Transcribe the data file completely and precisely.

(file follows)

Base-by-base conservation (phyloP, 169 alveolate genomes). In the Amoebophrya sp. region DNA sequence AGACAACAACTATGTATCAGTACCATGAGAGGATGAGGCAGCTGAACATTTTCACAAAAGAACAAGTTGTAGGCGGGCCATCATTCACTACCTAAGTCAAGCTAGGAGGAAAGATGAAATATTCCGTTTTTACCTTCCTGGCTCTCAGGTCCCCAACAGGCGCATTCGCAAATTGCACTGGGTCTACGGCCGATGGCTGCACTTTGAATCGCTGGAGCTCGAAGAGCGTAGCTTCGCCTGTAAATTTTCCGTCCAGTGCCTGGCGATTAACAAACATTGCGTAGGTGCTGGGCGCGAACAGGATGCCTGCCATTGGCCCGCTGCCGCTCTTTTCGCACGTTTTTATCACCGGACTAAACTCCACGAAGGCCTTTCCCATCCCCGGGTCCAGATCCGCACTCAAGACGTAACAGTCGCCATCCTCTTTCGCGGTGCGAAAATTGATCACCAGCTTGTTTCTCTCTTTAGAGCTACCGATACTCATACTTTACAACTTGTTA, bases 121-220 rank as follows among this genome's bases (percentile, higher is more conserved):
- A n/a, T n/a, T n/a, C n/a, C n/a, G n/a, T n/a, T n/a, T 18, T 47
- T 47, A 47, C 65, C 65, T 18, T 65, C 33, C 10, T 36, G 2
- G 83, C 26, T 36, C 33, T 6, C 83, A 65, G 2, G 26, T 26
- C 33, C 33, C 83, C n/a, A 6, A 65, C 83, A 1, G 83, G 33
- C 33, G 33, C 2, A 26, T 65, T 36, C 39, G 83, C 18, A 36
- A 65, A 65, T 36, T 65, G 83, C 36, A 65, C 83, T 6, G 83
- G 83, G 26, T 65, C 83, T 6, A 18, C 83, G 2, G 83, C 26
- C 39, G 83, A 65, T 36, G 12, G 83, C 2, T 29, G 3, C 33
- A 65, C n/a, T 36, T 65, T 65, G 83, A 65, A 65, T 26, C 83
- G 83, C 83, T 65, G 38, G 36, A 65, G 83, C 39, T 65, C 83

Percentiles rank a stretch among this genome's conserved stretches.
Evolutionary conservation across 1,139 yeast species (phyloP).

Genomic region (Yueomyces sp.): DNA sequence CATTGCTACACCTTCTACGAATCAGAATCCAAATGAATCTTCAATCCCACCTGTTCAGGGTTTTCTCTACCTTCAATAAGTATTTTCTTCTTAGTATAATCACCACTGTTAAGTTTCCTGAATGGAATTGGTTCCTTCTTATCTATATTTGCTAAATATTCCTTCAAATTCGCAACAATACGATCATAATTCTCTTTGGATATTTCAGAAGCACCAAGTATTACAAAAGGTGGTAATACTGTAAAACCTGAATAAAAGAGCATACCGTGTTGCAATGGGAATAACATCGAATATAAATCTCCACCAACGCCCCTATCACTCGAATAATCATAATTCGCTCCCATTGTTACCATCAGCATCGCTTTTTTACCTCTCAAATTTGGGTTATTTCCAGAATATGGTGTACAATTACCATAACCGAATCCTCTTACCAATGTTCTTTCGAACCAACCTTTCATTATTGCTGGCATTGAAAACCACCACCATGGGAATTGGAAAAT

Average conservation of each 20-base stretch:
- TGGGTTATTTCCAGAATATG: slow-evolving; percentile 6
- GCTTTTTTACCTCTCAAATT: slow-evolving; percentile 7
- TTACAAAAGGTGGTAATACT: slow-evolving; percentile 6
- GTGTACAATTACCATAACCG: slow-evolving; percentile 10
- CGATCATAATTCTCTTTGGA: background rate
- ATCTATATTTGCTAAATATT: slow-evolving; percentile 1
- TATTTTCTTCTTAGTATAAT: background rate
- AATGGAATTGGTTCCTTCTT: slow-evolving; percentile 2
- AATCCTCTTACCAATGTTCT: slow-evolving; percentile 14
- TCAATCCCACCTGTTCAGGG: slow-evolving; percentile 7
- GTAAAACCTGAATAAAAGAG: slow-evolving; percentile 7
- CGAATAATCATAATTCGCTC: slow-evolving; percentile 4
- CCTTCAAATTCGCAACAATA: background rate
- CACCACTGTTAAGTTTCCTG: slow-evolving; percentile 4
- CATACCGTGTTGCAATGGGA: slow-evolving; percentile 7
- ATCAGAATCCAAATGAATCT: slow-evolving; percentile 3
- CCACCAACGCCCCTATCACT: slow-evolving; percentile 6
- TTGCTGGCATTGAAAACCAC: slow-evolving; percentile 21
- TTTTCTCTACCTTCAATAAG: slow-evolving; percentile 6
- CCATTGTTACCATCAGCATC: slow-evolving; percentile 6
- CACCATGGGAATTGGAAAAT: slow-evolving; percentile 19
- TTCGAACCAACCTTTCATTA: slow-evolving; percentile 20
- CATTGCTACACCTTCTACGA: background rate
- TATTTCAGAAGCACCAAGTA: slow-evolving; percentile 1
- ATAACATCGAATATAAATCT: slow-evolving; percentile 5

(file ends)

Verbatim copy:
Base-by-base conservation (phyloP, 169 alveolate genomes). In the Amoebophrya sp. region DNA sequence AGACAACAACTATGTATCAGTACCATGAGAGGATGAGGCAGCTGAACATTTTCACAAAAGAACAAGTTGTAGGCGGGCCATCATTCACTACCTAAGTCAAGCTAGGAGGAAAGATGAAATATTCCGTTTTTACCTTCCTGGCTCTCAGGTCCCCAACAGGCGCATTCGCAAATTGCACTGGGTCTACGGCCGATGGCTGCACTTTGAATCGCTGGAGCTCGAAGAGCGTAGCTTCGCCTGTAAATTTTCCGTCCAGTGCCTGGCGATTAACAAACATTGCGTAGGTGCTGGGCGCGAACAGGATGCCTGCCATTGGCCCGCTGCCGCTCTTTTCGCACGTTTTTATCACCGGACTAAACTCCACGAAGGCCTTTCCCATCCCCGGGTCCAGATCCGCACTCAAGACGTAACAGTCGCCATCCTCTTTCGCGGTGCGAAAATTGATCACCAGCTTGTTTCTCTCTTTAGAGCTACCGATACTCATACTTTACAACTTGTTA, bases 121-220 rank as follows among this genome's bases (percentile, higher is more conserved):
- A n/a, T n/a, T n/a, C n/a, C n/a, G n/a, T n/a, T n/a, T 18, T 47
- T 47, A 47, C 65, C 65, T 18, T 65, C 33, C 10, T 36, G 2
- G 83, C 26, T 36, C 33, T 6, C 83, A 65, G 2, G 26, T 26
- C 33, C 33, C 83, C n/a, A 6, A 65, C 83, A 1, G 83, G 33
- C 33, G 33, C 2, A 26, T 65, T 36, C 39, G 83, C 18, A 36
- A 65, A 65, T 36, T 65, G 83, C 36, A 65, C 83, T 6, G 83
- G 83, G 26, T 65, C 83, T 6, A 18, C 83, G 2, G 83, C 26
- C 39, G 83, A 65, T 36, G 12, G 83, C 2, T 29, G 3, C 33
- A 65, C n/a, T 36, T 65, T 65, G 83, A 65, A 65, T 26, C 83
- G 83, C 83, T 65, G 38, G 36, A 65, G 83, C 39, T 65, C 83

Percentiles rank a stretch among this genome's conserved stretches.
Evolutionary conservation across 1,139 yeast species (phyloP).

Genomic region (Yueomyces sp.): DNA sequence CATTGCTACACCTTCTACGAATCAGAATCCAAATGAATCTTCAATCCCACCTGTTCAGGGTTTTCTCTACCTTCAATAAGTATTTTCTTCTTAGTATAATCACCACTGTTAAGTTTCCTGAATGGAATTGGTTCCTTCTTATCTATATTTGCTAAATATTCCTTCAAATTCGCAACAATACGATCATAATTCTCTTTGGATATTTCAGAAGCACCAAGTATTACAAAAGGTGGTAATACTGTAAAACCTGAATAAAAGAGCATACCGTGTTGCAATGGGAATAACATCGAATATAAATCTCCACCAACGCCCCTATCACTCGAATAATCATAATTCGCTCCCATTGTTACCATCAGCATCGCTTTTTTACCTCTCAAATTTGGGTTATTTCCAGAATATGGTGTACAATTACCATAACCGAATCCTCTTACCAATGTTCTTTCGAACCAACCTTTCATTATTGCTGGCATTGAAAACCACCACCATGGGAATTGGAAAAT

Average conservation of each 20-base stretch:
- TGGGTTATTTCCAGAATATG: slow-evolving; percentile 6
- GCTTTTTTACCTCTCAAATT: slow-evolving; percentile 7
- TTACAAAAGGTGGTAATACT: slow-evolving; percentile 6
- GTGTACAATTACCATAACCG: slow-evolving; percentile 10
- CGATCATAATTCTCTTTGGA: background rate
- ATCTATATTTGCTAAATATT: slow-evolving; percentile 1
- TATTTTCTTCTTAGTATAAT: background rate
- AATGGAATTGGTTCCTTCTT: slow-evolving; percentile 2
- AATCCTCTTACCAATGTTCT: slow-evolving; percentile 14
- TCAATCCCACCTGTTCAGGG: slow-evolving; percentile 7
- GTAAAACCTGAATAAAAGAG: slow-evolving; percentile 7
- CGAATAATCATAATTCGCTC: slow-evolving; percentile 4
- CCTTCAAATTCGCAACAATA: background rate
- CACCACTGTTAAGTTTCCTG: slow-evolving; percentile 4
- CATACCGTGTTGCAATGGGA: slow-evolving; percentile 7
- ATCAGAATCCAAATGAATCT: slow-evolving; percentile 3
- CCACCAACGCCCCTATCACT: slow-evolving; percentile 6
- TTGCTGGCATTGAAAACCAC: slow-evolving; percentile 21
- TTTTCTCTACCTTCAATAAG: slow-evolving; percentile 6
- CCATTGTTACCATCAGCATC: slow-evolving; percentile 6
- CACCATGGGAATTGGAAAAT: slow-evolving; percentile 19
- TTCGAACCAACCTTTCATTA: slow-evolving; percentile 20
- CATTGCTACACCTTCTACGA: background rate
- TATTTCAGAAGCACCAAGTA: slow-evolving; percentile 1
- ATAACATCGAATATAAATCT: slow-evolving; percentile 5